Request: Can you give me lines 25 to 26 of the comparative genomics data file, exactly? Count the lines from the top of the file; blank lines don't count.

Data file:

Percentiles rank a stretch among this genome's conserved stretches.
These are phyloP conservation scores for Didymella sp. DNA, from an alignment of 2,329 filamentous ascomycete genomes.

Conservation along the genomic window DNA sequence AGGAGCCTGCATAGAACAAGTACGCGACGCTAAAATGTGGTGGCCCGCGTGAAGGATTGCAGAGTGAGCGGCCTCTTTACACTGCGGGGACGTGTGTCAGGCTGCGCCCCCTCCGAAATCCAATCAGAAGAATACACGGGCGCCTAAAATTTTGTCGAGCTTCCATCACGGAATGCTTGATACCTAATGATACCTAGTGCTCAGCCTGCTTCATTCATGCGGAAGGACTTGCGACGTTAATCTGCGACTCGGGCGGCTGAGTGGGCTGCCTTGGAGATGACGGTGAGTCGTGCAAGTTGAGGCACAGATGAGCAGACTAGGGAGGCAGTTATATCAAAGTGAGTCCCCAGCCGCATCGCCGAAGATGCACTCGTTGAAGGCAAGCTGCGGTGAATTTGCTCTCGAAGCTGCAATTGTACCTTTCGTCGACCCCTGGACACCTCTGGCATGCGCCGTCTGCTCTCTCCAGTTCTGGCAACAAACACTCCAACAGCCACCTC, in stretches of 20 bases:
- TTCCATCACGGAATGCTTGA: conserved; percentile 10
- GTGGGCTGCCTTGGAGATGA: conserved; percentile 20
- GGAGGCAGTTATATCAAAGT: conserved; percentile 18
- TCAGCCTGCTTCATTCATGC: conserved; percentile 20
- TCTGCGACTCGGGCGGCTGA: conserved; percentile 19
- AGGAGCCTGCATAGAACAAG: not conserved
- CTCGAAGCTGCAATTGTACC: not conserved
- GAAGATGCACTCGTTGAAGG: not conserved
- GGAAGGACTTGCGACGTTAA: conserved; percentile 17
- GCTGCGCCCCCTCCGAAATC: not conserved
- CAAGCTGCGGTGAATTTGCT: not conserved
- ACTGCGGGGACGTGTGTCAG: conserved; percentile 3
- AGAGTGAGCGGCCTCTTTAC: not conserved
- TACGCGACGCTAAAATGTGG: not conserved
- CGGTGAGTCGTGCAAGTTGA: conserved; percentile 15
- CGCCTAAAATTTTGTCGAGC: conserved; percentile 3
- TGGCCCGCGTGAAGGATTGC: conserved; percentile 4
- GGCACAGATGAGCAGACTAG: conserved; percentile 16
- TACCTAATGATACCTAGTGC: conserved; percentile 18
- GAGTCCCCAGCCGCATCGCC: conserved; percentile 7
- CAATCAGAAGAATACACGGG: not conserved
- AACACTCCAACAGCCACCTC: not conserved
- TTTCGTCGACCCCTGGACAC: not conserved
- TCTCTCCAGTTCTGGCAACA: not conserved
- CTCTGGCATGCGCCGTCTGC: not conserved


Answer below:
- AACACTCCAACAGCCACCTC: not conserved
- TTTCGTCGACCCCTGGACAC: not conserved